Symbian: Microsoft has got it wrong

Smart phones for the Old World: American dream?
Written by Jo Best, Contributor

Smart phones for the Old World: American dream?

Symbian CEO Nigel Clifford has hit out at arch-rival Microsoft's marketing strategy and business model - but has his eye on Gates-style US success.

Symbian, currently top dog in the smart phone operating system market with more than 100 million phones shipped, is well known in Europe, having been brought up under the powerful wing of Nokia. In North America, things haven't been so favourable for the company.

Major market share is something of an American dream for Symbian - a market where growth in smart phones of any stripe is outstripped by that of China. According to Clifford, the US is something of a mobile puzzle.

He said: "It's a thought path all its own... It's got a history of PDAs, people are happy to carry around multiple devices. That is a different paradigm to anywhere else in the world."

But Clifford believes the US is waking up to the smart phone. "At [wireless show] CTIA, there was a real sense of 'are we missing something?'. All of a sudden, there's thinking that says 'are we wrong or is the rest of the world wrong?'."

Given a magic wand, says the Symbian CEO, the US is where he'd wave it to pick up market share.

But Symbian's desired conquest of the Old World received somewhat of a kidney punch. In the US, Motorola, not Nokia, is the big noise. It's the number one seller across the pond and despite its occasional flirtations with Symbian, it's firmly committed to Linux - announcing in August that 50 per cent of Motorola devices will be running on the open source operating system.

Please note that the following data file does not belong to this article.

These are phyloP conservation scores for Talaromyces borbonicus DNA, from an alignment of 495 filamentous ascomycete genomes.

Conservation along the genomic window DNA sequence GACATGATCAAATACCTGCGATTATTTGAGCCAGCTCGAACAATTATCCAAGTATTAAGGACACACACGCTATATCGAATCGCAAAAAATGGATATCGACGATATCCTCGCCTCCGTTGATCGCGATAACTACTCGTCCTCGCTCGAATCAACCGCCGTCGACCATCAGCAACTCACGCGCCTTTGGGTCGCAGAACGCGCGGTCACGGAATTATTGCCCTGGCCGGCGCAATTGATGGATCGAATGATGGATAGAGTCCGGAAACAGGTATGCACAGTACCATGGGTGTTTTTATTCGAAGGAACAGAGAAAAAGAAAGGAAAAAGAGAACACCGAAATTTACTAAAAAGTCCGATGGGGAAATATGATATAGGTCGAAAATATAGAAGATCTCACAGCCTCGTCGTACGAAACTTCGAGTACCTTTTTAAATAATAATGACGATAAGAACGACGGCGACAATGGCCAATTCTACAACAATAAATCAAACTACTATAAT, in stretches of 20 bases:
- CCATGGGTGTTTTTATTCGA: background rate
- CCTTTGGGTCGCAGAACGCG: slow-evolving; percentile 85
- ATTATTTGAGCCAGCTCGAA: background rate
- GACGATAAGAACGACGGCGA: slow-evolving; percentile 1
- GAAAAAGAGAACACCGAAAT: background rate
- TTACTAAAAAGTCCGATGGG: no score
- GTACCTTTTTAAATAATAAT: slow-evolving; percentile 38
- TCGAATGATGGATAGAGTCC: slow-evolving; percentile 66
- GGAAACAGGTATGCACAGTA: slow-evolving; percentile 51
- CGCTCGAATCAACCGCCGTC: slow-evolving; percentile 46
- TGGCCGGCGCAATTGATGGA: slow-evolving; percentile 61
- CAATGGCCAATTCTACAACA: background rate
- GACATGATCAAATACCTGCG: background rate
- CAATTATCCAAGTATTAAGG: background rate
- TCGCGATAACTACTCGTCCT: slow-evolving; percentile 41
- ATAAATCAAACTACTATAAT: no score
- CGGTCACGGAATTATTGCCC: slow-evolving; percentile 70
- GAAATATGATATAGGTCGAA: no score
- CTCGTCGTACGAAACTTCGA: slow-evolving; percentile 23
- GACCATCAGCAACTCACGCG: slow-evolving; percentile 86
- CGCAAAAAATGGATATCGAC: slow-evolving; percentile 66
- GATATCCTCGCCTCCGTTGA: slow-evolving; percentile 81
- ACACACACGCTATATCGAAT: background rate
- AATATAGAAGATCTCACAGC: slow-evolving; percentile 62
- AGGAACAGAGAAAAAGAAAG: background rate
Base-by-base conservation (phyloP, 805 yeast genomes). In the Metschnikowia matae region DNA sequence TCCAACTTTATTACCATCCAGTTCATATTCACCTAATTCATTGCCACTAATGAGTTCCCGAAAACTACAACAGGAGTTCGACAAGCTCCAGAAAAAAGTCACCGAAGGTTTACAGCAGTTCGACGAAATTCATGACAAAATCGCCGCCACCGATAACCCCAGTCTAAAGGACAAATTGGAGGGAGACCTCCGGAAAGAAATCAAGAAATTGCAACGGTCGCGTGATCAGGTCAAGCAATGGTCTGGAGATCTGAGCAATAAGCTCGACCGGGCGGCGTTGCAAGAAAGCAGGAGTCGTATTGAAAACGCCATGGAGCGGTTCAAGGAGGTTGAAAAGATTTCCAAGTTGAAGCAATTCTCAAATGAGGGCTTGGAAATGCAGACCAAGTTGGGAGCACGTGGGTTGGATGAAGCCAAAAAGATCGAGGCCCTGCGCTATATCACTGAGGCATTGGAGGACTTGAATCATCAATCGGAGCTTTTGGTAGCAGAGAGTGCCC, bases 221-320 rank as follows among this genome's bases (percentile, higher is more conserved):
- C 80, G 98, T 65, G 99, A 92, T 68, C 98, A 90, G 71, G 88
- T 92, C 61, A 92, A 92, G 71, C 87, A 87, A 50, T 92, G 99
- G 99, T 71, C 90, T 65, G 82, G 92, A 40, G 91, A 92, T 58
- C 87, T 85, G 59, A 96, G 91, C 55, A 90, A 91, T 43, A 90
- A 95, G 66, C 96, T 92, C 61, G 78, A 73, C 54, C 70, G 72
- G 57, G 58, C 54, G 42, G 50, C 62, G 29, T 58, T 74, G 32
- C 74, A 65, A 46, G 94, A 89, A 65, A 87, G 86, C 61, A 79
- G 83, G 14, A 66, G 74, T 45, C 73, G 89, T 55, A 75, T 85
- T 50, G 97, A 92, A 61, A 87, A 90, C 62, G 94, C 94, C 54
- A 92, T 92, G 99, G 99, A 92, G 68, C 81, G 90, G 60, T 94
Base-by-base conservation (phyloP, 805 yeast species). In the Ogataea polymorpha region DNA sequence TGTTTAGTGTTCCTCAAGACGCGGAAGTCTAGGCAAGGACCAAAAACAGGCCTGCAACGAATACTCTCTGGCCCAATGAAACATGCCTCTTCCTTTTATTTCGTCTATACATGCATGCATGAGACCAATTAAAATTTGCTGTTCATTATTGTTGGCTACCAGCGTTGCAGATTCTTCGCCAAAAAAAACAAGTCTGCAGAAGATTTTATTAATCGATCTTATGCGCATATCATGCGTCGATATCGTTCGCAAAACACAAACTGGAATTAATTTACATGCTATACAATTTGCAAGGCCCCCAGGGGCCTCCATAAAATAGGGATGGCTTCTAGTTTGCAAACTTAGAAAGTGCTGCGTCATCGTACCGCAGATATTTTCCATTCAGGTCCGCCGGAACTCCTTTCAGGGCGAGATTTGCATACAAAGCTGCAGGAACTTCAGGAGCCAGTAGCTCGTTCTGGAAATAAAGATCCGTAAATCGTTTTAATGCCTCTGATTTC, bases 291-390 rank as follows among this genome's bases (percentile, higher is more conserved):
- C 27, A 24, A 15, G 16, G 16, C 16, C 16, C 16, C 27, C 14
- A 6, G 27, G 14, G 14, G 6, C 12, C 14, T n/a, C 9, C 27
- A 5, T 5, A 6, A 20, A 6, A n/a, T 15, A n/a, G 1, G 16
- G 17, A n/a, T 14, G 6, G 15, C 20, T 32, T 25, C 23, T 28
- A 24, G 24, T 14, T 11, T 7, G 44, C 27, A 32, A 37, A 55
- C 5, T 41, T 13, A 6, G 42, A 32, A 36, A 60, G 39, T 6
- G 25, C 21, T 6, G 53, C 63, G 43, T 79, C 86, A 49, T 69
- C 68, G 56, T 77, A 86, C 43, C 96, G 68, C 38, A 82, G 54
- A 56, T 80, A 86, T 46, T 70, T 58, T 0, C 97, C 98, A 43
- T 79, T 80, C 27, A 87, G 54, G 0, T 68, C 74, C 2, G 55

Clifford noted: "With Linux, the only people to make it work are very big organisations. We wish them luck. We'll keep on trying, we'll keep on talking [to Motorola] and never say never."

Stateside, even Microsoft is even more of a contender than Symbian - but Clifford doesn't plan to copycat Gates.

He said: "We're more friendly, we're less threatening, we're more collaborative [than Microsoft]. How many people make money from Windows? One... We only operate in one place in the value chain. We do our job, we take the licence fee and best of luck to whoever uses it."

And unlike Microsoft, Symbian wants to keep in the background. No 'Nokia N95 brought to you by Symbian'-style self-promotion for the company. Microsoft, however, favours a more 'look at me' attitude to the mobile OS, running a high profile ad campaign aimed at making the operating system a factor when a consumer chooses their next phone.

Clifford said: "Good for them. Let's point to the commercial success these two strategies have had."

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